Staff captain is the English translation of a number of military ranks:
In the Czechoslovak Army, until 1953, Staff Captain (Czech: štábní kapitán, Slovak: štábny kapitán) was a senior captain rank, ranking between Captain and Major.
The rank of staff captain (Estonian: staabikapten) was adopted from the Russian Imperial Army and used briefly by the Estonian military right before the German occupation of Estonia during World War I. During the occupation, it was replaced with the rank of captain.
The rank of Staff Captain (Irish: captaen na foirne) was used by the Irish Republican Army during the Irish revolutionary period (1917–23).
Staff captain (Stabskapitän, also: Stabshauptmann) is a historic military rank used in the Prussian army.
It ranked between the Premierleutnant (later called Oberleutnant) and Hauptmann/Rittmeister in the Prussian army. Its holder represented the actual captain and company commander in his absence, frequently and often for long periods, should his (usually noble) Hauptmann show no interest in leading the company, though the Hauptmann would retain his rank, status and uniform.
In the army of Frederick the Great, a regiment's Regimentschef, Oberst, staff officers, company commanders and those of nearby rank received a far higher rank than the staff captains who actually led the company. From this difference later developed the salary difference between a first class "Hauptleute first class" and "Hauptleute second class".
In the Russian Imperial Army (RIA) the OF-2b rank of Stabs-kapitan (Russian: штабс-капитан) counted as a lieutenant captain ("light" captain) or senior lieutenant (ru: старший лейтенант; starshy leytenat) who ranked between poruchik (ru: пору́чик (OF-1a)) and captain (ru: капитан; kapitan (OF-2a)) and was in charge of a company-size military unit.
Staff Captain was a rank in the Swedish Army from 1750 until 1833, ranking above Lieutenant but under Captain. A staff captain was the actual commander of one of the three companies in a foot regiment that had the field grade officers as formal commanding officers: the Colonel's Company, the Lieutenant Colonel's Company and the Major's Company. The corresponding rank before 1750 was Kaptenlöjtnant.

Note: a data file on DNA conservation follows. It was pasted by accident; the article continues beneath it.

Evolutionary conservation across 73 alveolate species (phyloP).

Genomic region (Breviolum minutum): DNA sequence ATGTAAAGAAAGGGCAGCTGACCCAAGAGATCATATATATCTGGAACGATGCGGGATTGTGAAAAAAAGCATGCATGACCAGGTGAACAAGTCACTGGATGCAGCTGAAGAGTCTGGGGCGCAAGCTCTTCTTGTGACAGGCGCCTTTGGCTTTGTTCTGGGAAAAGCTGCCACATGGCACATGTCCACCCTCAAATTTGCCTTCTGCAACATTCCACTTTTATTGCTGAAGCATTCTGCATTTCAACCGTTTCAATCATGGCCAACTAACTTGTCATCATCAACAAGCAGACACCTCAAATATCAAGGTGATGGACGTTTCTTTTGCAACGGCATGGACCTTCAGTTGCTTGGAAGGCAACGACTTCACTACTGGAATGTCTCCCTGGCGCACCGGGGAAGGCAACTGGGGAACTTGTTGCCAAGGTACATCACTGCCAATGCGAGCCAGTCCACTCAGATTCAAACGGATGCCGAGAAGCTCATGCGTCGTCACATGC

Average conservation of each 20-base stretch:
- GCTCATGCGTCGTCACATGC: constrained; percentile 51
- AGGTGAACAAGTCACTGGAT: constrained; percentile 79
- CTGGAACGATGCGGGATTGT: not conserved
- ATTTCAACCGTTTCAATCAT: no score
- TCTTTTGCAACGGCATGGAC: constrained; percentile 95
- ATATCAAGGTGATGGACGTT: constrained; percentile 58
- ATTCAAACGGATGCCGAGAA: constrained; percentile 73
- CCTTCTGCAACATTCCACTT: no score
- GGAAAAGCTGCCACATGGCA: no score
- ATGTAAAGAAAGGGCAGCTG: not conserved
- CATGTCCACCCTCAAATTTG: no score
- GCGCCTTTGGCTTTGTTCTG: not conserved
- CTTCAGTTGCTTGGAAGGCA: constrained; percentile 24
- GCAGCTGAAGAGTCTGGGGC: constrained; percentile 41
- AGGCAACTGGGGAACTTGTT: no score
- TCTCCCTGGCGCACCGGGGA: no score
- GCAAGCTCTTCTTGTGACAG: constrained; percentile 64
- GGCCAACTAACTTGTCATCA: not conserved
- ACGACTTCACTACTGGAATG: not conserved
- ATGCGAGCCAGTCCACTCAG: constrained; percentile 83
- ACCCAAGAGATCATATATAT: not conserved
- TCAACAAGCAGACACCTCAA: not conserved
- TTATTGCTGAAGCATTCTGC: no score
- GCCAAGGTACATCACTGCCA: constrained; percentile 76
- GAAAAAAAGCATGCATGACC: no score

In the Royal Navy the master of the fleet was ranked as a "Staff Captain" after 1864, just below the Captain, but he was not considered an executive branch officer and was not eligible for further promotion. Some exceptions were made to this rule, such as transfer to the executive officers list and promotion to Captain of Sir Frederick Evans upon his retirement in 1872, in recognition of his hydrographic survey work and scientific merits.
A rank similar to Stabskapitän, yliluutnantti, is in use in Finnish military ranks.
Stabshauptmann (StHptm) meaning "Staff Captain", is the highest military rank in the Bundeswehr for limited duty officers (Offiziere des Militärfachlichen Dienstes (OffzMilFD)).
Main article: Ranks of the German Bundeswehr
Staff Captain is the top rank for officers of the MilFD-career. They have the same paygrade (A13) as Majors. It is one of the rarest ranks in the German military. Those are former NCOs who have accomplished a special training programme through which they are given the opportunity to become officers. The navy equivalent is Stabskapitänleutnant (Staff Lieutenant Captain (Navy)).
Historically, a rank named "Stabshauptmann" (also: "Stabskapitän") existed in several German armies (such as Prussia) in the 18th century. However, while the modern Stabshauptman is a Senior Captain senior to a regular Hauptmann, the historical Stabshauptmann was a Junior captain, ranking below Hauptmann rank. In 18th century armies companies often were "owned" by a nobleman, who formally was the company's captain, but did not actually command the unit. Instead, the owner of the company appointed an officer from the company his "Stabshauptmann", who technically served as the Hauptmann's mere staff assistant, but actually led the unit in his place.
The reversing in ranking of "Hauptmann" and "Stabshauptmann" in modern times is consequence of the practice in modern German military organisations (Reichswehr, Wehrmacht) to name the highest rank of a rank group beginning with the prefix "Stabs-", indicating that the holder serves in staff position to officers of the next higher rank group, e.g. during World War II, the highest NCO rank in the German army was Stabsfeldwebel, who served as direct assistant to company-grade officers or in staff function. However, this is no longer represented in the Bundeswehr's post-World War II rank structure since the creation of rank levels senior to the "Stabs-" level of ranks, denoted by the prefix "Oberstabs-" ("Senior Staff-", e.g. Oberstabsfeldwebel). There are no plans to create the rank of "Oberstabshauptmann".
German pay grade of Stabshauptmann is A13, same as of Major (Hauptmann: A11/A12). According to NATO's STANAG 2116, the NATO rank code of Stabshauptmann is OF-2, same as for regular Hauptmann and therefore equal to Captain rank in other NATO armies. To express the seniority of Stabshauptmann, "OF-2a" or other modifications of the official NATO rank code are in use unofficially.